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Brexit update - ratifying the UPCA

Brexit update - ratifying the UPCA

25/11/16

The party season is well underway in the legal sector and, as usual, amongst the relaxed atmosphere, gossip and rumours abound. One rumour that seems to have some credibility behind it is that the UK Government will be making an announcement concerning the Unified Patent Court Agreement (UPC) the week beginning 28 November 2016, and most likely on Monday 28 November, the day the Competiveness Council meets with the UPC on its agenda, or the next day, Tuesday 29th November. Given the timing of the announcement, i.e. even before Article 50 of the Lisbon Treaty has been invoked, and the demeanour of the source, it seems likely that the announcement will bring positive news for those in favour of the UPC.

One may wonder as to why an announcement is to be made at this stage? Well, news of ratification of the UPC may be very welcome in certain quarters of the EU. Various European bodies and commentators have expressed the opinion that the UK must be part of the UPC in order for it to succeed - something which might be thought as overselling the UK’s influence. However it is nevertheless self-evident that involvement of the UK will make the UPC stronger and more likely to succeed. An early positive announcement may be part of seeking a constructive start to Brexit negotiations, and it could be hoped that special arrangements will be put in place so that the UK can remain part of the UPC following Brexit. It might even be hoped that the UK could keep the London branch of the Central Division, which would of course be beneficial to the UK legal and patent profession and one can see that as a positive outcome.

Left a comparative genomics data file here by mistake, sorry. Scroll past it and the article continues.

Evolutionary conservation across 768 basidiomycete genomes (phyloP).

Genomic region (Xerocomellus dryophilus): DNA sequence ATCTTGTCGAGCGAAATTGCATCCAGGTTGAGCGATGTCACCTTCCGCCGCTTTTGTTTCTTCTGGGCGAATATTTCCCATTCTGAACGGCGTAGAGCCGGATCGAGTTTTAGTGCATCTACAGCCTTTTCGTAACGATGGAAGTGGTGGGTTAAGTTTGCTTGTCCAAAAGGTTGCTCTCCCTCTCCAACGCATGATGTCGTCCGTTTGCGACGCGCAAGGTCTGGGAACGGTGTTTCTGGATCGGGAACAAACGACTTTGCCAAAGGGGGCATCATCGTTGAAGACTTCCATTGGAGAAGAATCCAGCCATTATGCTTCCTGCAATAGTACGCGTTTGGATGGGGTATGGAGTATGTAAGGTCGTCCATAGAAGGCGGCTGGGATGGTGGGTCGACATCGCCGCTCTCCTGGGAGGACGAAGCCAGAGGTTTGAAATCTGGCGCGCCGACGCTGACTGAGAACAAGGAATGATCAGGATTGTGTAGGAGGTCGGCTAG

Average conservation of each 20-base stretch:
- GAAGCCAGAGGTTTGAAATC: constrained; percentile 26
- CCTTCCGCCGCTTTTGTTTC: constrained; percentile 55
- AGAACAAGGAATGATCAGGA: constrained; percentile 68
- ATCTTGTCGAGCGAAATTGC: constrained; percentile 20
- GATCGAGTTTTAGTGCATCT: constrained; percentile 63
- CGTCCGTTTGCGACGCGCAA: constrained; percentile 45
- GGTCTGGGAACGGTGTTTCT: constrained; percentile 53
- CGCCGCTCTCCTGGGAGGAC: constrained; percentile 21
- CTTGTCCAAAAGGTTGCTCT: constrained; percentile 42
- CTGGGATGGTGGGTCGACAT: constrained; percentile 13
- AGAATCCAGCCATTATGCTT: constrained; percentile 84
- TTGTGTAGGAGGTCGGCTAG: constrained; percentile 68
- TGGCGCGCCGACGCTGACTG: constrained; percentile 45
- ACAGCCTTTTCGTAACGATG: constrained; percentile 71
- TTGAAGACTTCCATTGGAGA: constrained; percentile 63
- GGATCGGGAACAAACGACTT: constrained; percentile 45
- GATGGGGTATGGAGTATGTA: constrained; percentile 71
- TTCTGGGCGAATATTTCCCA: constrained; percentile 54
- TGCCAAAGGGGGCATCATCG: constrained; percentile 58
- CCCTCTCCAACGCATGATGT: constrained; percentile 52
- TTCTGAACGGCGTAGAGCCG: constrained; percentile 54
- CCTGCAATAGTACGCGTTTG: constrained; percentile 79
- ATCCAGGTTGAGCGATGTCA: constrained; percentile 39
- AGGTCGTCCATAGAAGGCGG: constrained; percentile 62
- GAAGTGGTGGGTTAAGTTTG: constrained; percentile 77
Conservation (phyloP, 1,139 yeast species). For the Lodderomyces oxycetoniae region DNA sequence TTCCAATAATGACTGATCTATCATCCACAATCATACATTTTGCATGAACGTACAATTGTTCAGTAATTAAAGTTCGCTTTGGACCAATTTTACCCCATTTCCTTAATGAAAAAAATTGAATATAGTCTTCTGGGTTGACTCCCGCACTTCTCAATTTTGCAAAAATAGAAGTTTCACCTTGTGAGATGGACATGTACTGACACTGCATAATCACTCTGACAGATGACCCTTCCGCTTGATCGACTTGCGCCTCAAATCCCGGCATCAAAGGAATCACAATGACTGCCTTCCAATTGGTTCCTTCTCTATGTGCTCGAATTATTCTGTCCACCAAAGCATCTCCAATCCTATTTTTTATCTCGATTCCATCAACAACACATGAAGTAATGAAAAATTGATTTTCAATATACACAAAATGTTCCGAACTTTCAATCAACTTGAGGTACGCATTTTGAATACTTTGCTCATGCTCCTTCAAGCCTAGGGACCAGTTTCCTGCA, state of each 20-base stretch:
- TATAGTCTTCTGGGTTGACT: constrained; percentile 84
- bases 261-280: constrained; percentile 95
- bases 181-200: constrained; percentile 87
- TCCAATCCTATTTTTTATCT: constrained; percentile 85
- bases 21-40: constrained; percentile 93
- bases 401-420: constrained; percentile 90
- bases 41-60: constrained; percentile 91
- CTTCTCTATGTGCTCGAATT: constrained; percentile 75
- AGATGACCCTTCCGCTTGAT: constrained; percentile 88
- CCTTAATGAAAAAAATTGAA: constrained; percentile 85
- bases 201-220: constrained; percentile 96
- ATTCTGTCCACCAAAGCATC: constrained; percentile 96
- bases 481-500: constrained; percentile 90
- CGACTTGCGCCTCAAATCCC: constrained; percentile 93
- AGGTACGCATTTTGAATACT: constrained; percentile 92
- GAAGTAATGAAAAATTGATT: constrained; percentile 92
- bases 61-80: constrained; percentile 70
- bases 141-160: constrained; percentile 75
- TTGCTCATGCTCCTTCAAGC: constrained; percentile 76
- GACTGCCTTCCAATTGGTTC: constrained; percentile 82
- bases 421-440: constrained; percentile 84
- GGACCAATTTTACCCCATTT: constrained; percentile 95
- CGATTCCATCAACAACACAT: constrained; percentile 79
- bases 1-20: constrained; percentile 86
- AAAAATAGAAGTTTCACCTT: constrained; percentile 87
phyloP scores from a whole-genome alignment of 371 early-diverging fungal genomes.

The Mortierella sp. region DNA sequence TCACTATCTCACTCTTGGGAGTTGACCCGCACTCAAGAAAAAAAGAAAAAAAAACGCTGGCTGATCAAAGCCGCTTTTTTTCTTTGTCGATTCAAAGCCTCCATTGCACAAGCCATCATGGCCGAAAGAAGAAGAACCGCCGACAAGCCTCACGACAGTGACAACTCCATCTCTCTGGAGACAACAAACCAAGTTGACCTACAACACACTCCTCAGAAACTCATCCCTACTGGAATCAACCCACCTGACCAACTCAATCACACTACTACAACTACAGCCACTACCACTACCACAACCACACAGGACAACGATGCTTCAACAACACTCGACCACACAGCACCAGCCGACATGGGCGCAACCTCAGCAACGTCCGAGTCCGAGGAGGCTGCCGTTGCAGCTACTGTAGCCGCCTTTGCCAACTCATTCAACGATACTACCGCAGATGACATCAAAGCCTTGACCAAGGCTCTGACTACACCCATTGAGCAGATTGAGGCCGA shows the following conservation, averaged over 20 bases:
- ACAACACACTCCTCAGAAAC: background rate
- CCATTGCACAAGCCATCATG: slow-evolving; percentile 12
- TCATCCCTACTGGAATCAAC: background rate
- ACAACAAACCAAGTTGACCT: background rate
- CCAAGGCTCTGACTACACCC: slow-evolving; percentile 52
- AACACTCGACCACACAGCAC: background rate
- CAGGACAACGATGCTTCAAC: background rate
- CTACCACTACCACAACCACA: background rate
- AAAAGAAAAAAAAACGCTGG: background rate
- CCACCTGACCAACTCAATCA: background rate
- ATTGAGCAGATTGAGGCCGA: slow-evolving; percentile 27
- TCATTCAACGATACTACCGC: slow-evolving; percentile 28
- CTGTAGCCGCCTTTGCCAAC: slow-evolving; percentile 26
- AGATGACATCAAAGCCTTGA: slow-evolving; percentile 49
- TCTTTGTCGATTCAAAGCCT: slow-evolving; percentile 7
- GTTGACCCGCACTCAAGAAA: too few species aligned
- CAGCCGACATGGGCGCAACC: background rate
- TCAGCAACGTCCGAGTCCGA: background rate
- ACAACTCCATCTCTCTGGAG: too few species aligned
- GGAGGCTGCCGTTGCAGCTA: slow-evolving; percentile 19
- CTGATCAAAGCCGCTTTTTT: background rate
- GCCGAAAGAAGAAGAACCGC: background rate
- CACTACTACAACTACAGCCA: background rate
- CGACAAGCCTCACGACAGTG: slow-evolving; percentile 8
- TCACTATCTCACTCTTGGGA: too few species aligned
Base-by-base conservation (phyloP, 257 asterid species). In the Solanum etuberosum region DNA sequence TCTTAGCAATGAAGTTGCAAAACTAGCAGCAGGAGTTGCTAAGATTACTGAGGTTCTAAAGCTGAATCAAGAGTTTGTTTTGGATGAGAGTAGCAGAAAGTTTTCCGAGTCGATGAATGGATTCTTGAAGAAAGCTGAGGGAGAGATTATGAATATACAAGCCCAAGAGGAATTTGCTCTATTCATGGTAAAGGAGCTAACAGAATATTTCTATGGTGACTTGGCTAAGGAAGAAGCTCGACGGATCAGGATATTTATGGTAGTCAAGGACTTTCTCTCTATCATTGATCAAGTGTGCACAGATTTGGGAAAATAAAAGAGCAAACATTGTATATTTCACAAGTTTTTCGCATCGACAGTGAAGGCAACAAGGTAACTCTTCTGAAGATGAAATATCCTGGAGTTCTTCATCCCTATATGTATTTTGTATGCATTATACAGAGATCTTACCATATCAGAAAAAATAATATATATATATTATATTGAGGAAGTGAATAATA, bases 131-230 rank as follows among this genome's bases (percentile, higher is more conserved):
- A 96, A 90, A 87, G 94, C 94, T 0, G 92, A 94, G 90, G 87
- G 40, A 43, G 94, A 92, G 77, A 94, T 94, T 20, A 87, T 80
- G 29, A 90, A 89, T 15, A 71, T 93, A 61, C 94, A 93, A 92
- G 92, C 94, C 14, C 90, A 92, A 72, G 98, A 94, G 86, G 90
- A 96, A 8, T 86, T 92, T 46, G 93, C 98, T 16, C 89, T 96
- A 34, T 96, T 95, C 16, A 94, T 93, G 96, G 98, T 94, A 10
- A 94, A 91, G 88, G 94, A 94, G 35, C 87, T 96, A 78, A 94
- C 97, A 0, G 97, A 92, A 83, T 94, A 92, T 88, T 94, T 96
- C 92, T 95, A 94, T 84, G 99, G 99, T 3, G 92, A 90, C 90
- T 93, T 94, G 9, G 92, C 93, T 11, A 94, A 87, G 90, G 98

However, it does appear to present a conundrum in the light of Prime Minister Theresa May’s statement at the Conservative party conference that “we are not leaving only to return to the jurisdiction of the European Court of Justice”. Of course the UPC is subject to the Court of Justice of the European Union - CJEU (the current name of the court the Prime Minister was referring to). It is possible that the jurisdiction of the CJEU will be a carve-out of the Prime Minister’s commitment to leaving that jurisdiction. However, such a carve-out may be unacceptable to a very significant number of the electorate that voted to leave the EU. Moreover, it may be seen to be the thin end of a wedge leading to acceptance of the jurisdiction of the CJEU in other areas of law, and trade mark and design law immediately spring to mind.

Of course, the rumour may prove to be unfounded and the announcement not take place at all, or be a signal that the UK does not intend to ratify the UPC, although as suggested earlier this appears to be unlikely.

So, is this the start of commitment to a “soft Brexit”?

We will endeavour to keep you updated.